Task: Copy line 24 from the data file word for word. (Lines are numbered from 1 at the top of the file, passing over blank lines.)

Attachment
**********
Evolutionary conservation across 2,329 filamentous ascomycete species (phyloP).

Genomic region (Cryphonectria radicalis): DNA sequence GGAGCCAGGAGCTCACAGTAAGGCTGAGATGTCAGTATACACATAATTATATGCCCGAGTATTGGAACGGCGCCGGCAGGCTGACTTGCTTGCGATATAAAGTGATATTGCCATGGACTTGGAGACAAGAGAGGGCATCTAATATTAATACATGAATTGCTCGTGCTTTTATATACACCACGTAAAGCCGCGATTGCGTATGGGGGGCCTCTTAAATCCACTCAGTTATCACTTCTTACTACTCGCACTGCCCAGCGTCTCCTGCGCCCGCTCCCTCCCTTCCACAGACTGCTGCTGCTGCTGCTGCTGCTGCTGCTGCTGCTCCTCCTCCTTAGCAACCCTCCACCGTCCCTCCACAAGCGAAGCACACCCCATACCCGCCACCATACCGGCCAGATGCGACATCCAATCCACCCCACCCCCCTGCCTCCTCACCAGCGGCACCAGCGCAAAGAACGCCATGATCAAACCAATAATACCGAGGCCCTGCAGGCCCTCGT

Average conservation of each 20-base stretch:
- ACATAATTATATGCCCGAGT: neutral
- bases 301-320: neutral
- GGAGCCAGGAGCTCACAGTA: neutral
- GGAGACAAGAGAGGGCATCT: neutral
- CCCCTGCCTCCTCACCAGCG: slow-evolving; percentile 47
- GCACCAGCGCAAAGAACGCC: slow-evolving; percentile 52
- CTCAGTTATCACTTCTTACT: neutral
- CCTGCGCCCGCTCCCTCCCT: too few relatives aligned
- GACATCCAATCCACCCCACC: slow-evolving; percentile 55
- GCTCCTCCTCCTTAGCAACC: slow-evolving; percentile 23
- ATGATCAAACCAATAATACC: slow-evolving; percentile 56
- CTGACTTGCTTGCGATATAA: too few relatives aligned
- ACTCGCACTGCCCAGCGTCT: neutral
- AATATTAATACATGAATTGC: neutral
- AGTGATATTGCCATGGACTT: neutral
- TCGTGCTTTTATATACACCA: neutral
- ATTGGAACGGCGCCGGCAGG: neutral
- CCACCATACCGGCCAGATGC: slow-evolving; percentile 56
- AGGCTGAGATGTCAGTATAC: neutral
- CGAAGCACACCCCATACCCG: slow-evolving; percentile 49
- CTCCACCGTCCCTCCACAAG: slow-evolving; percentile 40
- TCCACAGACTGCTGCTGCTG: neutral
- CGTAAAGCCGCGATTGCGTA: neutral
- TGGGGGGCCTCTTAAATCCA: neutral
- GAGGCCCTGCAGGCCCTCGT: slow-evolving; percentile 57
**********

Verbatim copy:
- CTCCACCGTCCCTCCACAAG: slow-evolving; percentile 40